Illuminating Land and Culture

by Christopher McLeod

Beneath cottonwood trees in the Devils Tower National Monument campground, we awoke at first light on the summer solstice to the sound of bird song mingling with a deep chant sung by Oliver Red Cloud, descendant of the 19th-century Lakota leader, Red Cloud. When our film crew gathered at his camp for coffee, Oliver told us that he had been singing to the spirits of the place, explaining our presence there – and our intentions. An hour later, surrounded by fifty Lakota elders and children, Red Cloud lifted his sacred pipe to the dawn sky. He said, “We might as well show the world.” Then he conducted a pipe ceremony beneath Devils Tower as our camera rolled.

While the Lakota, and twenty other tribes of the Northern Plains, struggle to convey their feelings about the spiritual importance of the rock they call “the lodge of the bear” to the American public, they face a serious challenge from the Wise Use Movement and Mountain States Legal Foundation. The National Park Service has asked rock climbers to refrain from climbing the tower during the month of June, at the height of vision quests and sun dance ceremonies. Commercial climbing guides and Mountain States filed suit, claiming that the Park Service has overstepped its authority by trying to help protect a Native American religious site.

The highlight of our two-week film trip was a three-hour interview with Lakota scholar Vine Deloria, Jr., who clarified the relationship between the spiritual and the political. “It’s not that Indians should have exclusive rights at Devils Tower,” he said. “It’s that that location is sacred enough so that it should have time of its own. And once it has time of its own, then the people who know how to do ceremonies should come and minister to it. Now, that’s hard to get across to people.”

Our experience with Oliver Red Cloud and Lakota ceremony helped us understand how to tell that story.

There have been many other memorable scenes this year as we completed principal photography and moved into the editing room:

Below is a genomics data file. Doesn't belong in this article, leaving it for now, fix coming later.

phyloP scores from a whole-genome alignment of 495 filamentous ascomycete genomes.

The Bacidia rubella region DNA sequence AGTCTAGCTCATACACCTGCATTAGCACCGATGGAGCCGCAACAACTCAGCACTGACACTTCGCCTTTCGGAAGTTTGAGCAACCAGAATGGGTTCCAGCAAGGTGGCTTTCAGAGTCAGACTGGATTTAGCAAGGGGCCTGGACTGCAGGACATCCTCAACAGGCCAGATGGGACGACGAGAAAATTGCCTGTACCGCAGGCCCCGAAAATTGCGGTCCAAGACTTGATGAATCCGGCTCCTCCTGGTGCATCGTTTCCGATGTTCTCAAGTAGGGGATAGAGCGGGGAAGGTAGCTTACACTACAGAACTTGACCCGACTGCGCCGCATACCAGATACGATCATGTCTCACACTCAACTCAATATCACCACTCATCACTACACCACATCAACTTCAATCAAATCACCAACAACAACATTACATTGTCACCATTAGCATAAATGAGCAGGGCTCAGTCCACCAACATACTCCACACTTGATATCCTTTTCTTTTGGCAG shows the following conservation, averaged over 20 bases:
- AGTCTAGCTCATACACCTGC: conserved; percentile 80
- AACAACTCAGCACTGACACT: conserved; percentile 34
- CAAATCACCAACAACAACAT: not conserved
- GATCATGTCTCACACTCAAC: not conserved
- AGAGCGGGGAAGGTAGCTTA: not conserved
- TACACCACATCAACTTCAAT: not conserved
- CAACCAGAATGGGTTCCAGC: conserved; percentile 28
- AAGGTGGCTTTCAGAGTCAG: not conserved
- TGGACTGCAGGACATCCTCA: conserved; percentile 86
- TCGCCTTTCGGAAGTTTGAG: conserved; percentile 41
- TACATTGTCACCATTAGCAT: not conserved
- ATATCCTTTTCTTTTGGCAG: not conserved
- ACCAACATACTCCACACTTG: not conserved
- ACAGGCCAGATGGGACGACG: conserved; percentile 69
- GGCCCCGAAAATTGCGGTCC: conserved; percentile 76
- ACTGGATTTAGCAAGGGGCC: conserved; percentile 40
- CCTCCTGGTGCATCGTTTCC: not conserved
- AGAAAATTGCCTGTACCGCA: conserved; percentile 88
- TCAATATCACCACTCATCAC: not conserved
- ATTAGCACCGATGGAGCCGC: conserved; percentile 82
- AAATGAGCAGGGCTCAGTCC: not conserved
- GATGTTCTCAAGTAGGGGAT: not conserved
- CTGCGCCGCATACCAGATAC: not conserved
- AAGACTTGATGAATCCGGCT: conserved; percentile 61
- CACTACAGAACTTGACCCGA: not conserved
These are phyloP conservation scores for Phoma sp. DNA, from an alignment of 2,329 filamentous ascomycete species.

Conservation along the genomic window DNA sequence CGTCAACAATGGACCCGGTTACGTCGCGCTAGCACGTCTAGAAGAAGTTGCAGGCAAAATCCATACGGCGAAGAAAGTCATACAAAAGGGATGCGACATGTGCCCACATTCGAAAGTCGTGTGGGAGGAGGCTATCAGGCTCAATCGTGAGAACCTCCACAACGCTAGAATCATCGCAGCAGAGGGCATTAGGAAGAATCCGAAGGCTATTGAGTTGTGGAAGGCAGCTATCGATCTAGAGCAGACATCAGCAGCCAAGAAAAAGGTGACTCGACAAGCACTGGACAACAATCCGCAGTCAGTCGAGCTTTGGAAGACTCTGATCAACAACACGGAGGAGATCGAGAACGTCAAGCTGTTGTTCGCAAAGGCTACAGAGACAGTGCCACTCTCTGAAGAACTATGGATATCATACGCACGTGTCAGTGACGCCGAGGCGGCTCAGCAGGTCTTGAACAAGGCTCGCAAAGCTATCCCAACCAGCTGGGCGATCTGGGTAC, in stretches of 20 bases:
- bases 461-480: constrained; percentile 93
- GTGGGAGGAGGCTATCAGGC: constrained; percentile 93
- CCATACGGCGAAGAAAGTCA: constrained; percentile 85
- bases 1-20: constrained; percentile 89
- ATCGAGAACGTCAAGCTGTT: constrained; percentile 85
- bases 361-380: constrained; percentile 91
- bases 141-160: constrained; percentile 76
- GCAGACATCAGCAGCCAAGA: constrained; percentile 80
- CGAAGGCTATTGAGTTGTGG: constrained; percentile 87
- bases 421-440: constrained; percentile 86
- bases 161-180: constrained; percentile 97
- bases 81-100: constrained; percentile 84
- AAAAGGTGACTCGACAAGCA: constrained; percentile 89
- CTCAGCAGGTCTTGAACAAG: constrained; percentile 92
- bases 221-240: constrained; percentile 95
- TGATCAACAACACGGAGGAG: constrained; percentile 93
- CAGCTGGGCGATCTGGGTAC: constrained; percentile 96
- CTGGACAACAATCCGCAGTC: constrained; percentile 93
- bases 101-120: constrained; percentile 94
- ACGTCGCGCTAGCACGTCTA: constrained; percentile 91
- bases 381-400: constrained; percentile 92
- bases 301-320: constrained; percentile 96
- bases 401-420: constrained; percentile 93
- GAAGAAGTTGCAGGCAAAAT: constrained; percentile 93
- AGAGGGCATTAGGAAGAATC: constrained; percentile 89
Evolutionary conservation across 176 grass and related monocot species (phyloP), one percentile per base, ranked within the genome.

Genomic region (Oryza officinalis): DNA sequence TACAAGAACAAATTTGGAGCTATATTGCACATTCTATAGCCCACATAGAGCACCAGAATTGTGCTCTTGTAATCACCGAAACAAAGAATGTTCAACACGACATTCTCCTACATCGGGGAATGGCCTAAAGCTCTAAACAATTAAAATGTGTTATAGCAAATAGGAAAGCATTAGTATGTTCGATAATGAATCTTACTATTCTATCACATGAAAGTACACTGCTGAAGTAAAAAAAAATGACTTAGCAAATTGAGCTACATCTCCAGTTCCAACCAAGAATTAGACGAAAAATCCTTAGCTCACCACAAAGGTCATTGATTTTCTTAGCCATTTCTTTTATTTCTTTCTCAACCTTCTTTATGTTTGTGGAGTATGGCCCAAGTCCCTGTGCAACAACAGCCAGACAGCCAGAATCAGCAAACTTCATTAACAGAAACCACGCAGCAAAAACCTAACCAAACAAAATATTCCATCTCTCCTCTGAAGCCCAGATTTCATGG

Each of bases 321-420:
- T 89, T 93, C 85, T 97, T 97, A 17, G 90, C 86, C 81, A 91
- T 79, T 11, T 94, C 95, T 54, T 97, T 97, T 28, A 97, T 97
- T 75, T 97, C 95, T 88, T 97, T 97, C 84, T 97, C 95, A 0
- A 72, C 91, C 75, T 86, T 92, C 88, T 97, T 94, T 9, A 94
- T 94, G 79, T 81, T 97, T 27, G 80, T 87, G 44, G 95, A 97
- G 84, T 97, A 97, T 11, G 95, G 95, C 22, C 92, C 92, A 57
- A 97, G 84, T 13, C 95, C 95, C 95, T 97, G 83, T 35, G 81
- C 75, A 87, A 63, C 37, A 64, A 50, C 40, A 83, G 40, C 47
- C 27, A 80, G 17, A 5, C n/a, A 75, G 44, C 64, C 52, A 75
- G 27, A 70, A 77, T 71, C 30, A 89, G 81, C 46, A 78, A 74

In August, we went to Mt. Shasta’s Panther Meadows hoping to capture some of the New Age activity that native people find inappropriate and offensive. In three short hours we filmed a baptism ceremony at the Wintus’ sacred spring, a group drumming in the nearby trees, people running naked through the meadow, and offerings of sage and crystals left at the spring. A few weeks later, in the storeroom of the Chaco Canyon Collection in New Mexico, museum curator Wendy Bustard dumped four plastic bags full of crystals onto a table. Left with other New Age offerings in the great kiva called Casa Rinconada, these materials led the National Park Service to close the kiva to visitors this year.

In September, we filmed Achumawi activist Floyd Buckskin in the Medicine Lake Highlands of northern California, identifying vision quest sites for the Forest Service in an attempt to stop a proposed geothermal energy project. A freak, early snowstorm kept us from seeing nearby Mt. Shasta, but there was drama in the difficulty of searching for sacred sites beneath a blanket of white.

On a crisp October morning, we accompanied Hopi elder Dalton Taylor to the Grand Canyon, where an important Hopi shrine has been repeatedly disturbed by tourists. As we filmed a consultation between Dalton and park archaeologist Jan Balsom, Dalton explained that prayer feathers have frequently been stolen from the shrine, thus interfering with Hopi prayers. Looking out toward the shrine and the vast, multi-colored canyon, Jan said, “Tourists don’t need to walk down this trail. We can block access to the area with boulders and vegetation.” We hope that capturing this kind of scene on film will encourage positive dialogue and concrete action to protect sites in the face of mounting pressures.